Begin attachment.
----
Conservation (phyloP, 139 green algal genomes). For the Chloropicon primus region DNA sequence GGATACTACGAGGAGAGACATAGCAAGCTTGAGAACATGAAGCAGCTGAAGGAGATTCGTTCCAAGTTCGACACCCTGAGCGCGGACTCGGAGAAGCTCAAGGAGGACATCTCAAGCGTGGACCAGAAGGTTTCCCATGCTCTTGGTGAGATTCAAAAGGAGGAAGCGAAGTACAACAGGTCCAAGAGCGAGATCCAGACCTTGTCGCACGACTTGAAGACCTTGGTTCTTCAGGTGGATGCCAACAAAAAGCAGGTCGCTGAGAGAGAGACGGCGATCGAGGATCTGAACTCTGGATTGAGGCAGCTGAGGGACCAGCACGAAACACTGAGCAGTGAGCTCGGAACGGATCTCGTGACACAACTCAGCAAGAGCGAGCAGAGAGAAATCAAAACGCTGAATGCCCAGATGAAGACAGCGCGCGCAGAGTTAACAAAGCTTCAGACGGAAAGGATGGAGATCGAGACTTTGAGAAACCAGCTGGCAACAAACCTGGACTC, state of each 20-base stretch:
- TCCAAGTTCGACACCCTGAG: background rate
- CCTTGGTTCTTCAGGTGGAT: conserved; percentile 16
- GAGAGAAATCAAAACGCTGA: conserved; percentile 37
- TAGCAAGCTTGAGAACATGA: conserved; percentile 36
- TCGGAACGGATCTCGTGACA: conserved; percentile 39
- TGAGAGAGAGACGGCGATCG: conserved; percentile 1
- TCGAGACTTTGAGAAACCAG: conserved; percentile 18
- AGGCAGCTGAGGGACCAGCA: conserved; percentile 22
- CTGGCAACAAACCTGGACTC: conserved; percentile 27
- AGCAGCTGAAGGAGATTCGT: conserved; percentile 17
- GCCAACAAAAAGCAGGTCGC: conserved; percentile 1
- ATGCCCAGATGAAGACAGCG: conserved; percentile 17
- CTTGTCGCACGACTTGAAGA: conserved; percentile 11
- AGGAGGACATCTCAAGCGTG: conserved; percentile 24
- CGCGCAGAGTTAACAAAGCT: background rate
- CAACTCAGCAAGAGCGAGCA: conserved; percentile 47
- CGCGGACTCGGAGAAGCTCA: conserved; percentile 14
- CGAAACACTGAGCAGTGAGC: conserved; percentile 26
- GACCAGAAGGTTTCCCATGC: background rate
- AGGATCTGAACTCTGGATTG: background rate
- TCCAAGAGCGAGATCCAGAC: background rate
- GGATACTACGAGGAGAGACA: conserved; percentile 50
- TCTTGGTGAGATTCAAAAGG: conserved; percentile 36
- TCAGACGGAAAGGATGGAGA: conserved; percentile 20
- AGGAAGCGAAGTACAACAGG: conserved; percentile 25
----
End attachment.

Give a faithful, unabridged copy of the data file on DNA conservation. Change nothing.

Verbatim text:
Conservation (phyloP, 139 green algal genomes). For the Chloropicon primus region DNA sequence GGATACTACGAGGAGAGACATAGCAAGCTTGAGAACATGAAGCAGCTGAAGGAGATTCGTTCCAAGTTCGACACCCTGAGCGCGGACTCGGAGAAGCTCAAGGAGGACATCTCAAGCGTGGACCAGAAGGTTTCCCATGCTCTTGGTGAGATTCAAAAGGAGGAAGCGAAGTACAACAGGTCCAAGAGCGAGATCCAGACCTTGTCGCACGACTTGAAGACCTTGGTTCTTCAGGTGGATGCCAACAAAAAGCAGGTCGCTGAGAGAGAGACGGCGATCGAGGATCTGAACTCTGGATTGAGGCAGCTGAGGGACCAGCACGAAACACTGAGCAGTGAGCTCGGAACGGATCTCGTGACACAACTCAGCAAGAGCGAGCAGAGAGAAATCAAAACGCTGAATGCCCAGATGAAGACAGCGCGCGCAGAGTTAACAAAGCTTCAGACGGAAAGGATGGAGATCGAGACTTTGAGAAACCAGCTGGCAACAAACCTGGACTC, state of each 20-base stretch:
- TCCAAGTTCGACACCCTGAG: background rate
- CCTTGGTTCTTCAGGTGGAT: conserved; percentile 16
- GAGAGAAATCAAAACGCTGA: conserved; percentile 37
- TAGCAAGCTTGAGAACATGA: conserved; percentile 36
- TCGGAACGGATCTCGTGACA: conserved; percentile 39
- TGAGAGAGAGACGGCGATCG: conserved; percentile 1
- TCGAGACTTTGAGAAACCAG: conserved; percentile 18
- AGGCAGCTGAGGGACCAGCA: conserved; percentile 22
- CTGGCAACAAACCTGGACTC: conserved; percentile 27
- AGCAGCTGAAGGAGATTCGT: conserved; percentile 17
- GCCAACAAAAAGCAGGTCGC: conserved; percentile 1
- ATGCCCAGATGAAGACAGCG: conserved; percentile 17
- CTTGTCGCACGACTTGAAGA: conserved; percentile 11
- AGGAGGACATCTCAAGCGTG: conserved; percentile 24
- CGCGCAGAGTTAACAAAGCT: background rate
- CAACTCAGCAAGAGCGAGCA: conserved; percentile 47
- CGCGGACTCGGAGAAGCTCA: conserved; percentile 14
- CGAAACACTGAGCAGTGAGC: conserved; percentile 26
- GACCAGAAGGTTTCCCATGC: background rate
- AGGATCTGAACTCTGGATTG: background rate
- TCCAAGAGCGAGATCCAGAC: background rate
- GGATACTACGAGGAGAGACA: conserved; percentile 50
- TCTTGGTGAGATTCAAAAGG: conserved; percentile 36
- TCAGACGGAAAGGATGGAGA: conserved; percentile 20
- AGGAAGCGAAGTACAACAGG: conserved; percentile 25